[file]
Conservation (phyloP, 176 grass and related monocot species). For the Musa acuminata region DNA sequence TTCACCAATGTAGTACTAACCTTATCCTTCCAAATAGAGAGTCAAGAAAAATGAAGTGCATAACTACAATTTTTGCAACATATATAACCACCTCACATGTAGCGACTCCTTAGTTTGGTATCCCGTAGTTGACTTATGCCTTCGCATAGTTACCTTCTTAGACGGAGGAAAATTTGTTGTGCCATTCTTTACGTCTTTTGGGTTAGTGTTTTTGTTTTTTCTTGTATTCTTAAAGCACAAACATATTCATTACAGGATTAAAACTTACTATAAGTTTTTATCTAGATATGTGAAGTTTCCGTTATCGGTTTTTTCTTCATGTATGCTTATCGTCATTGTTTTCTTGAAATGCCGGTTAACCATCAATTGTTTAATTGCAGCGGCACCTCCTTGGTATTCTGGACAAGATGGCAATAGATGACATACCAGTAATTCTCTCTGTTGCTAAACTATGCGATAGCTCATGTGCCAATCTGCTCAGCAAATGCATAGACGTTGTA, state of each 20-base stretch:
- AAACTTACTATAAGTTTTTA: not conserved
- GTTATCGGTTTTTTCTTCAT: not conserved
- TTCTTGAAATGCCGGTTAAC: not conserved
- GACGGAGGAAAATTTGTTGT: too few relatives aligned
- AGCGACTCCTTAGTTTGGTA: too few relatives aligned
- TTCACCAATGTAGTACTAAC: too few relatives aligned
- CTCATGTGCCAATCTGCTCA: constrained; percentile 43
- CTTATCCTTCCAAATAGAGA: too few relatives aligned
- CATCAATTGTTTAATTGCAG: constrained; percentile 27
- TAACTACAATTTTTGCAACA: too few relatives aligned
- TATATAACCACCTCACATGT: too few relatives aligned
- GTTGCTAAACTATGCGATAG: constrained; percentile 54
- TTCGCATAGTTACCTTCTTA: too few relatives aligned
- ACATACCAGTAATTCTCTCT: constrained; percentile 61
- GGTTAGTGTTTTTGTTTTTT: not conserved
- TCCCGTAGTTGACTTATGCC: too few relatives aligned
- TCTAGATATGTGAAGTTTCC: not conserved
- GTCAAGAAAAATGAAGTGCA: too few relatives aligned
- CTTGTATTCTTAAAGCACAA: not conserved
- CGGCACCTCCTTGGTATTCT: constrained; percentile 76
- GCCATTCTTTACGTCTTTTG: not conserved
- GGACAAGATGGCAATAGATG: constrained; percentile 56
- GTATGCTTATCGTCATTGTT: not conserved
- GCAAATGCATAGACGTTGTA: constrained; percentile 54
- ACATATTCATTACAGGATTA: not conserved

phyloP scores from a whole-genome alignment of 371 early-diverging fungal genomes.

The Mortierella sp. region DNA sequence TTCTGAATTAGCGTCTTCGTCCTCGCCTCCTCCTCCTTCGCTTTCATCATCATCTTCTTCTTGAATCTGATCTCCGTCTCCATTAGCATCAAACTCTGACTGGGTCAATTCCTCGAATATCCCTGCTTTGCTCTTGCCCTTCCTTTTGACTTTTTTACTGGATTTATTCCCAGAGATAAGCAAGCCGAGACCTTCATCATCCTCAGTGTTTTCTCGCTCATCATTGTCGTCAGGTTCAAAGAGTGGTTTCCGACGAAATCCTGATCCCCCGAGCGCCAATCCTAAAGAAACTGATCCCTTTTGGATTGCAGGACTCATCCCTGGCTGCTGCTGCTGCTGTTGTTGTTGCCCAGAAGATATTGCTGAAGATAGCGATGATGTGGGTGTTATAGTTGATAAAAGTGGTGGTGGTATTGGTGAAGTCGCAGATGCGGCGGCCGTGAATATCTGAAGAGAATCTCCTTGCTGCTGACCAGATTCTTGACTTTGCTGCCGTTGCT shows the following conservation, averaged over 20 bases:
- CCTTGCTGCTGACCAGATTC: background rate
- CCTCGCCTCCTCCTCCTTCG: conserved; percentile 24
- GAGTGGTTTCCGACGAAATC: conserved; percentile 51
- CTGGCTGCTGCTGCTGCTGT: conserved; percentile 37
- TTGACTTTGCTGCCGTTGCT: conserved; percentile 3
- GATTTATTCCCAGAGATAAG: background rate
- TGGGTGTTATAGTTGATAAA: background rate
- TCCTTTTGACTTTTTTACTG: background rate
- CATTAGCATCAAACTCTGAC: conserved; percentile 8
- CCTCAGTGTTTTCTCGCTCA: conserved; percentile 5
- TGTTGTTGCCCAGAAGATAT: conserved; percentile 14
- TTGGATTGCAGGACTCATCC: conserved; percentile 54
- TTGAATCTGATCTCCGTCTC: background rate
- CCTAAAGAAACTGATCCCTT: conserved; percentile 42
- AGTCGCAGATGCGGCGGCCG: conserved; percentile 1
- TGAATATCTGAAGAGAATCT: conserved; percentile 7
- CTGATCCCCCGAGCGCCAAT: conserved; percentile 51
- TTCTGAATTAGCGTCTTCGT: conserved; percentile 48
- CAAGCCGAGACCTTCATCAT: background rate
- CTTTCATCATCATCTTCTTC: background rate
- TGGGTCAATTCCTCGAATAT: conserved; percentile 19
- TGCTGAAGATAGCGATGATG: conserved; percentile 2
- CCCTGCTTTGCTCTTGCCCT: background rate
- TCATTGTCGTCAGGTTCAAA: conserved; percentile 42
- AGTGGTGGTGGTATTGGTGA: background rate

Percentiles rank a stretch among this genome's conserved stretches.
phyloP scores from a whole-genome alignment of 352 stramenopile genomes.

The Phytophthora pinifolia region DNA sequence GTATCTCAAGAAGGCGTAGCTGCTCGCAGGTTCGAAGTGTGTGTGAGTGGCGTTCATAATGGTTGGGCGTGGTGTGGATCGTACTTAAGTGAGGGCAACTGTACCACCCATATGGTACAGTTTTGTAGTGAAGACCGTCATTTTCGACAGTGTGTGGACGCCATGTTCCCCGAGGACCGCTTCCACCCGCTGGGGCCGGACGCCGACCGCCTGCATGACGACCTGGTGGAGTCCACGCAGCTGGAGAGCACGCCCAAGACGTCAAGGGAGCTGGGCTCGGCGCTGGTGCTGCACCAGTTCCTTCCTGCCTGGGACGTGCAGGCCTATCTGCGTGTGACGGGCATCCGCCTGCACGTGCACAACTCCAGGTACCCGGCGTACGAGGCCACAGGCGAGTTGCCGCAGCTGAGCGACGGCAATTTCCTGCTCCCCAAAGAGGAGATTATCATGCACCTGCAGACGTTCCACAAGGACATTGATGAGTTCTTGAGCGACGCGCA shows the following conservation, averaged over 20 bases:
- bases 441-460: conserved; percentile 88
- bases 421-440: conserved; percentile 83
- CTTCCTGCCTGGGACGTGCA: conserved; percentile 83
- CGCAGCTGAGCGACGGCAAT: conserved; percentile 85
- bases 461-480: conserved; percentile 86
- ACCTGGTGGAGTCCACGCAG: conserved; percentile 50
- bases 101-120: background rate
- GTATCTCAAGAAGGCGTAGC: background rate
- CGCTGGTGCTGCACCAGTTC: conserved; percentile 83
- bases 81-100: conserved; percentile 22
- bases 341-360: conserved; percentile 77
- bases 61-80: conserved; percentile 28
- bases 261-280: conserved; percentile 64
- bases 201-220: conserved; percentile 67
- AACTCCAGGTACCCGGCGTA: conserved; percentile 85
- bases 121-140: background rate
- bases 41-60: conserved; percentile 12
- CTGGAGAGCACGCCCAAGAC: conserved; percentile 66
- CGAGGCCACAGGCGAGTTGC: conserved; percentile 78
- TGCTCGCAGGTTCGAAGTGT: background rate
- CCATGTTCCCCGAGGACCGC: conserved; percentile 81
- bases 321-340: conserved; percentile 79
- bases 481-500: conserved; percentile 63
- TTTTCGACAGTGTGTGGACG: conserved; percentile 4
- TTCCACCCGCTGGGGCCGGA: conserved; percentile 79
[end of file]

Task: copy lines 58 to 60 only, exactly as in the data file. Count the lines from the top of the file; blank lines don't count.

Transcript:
- bases 421-440: conserved; percentile 83
- CTTCCTGCCTGGGACGTGCA: conserved; percentile 83
- CGCAGCTGAGCGACGGCAAT: conserved; percentile 85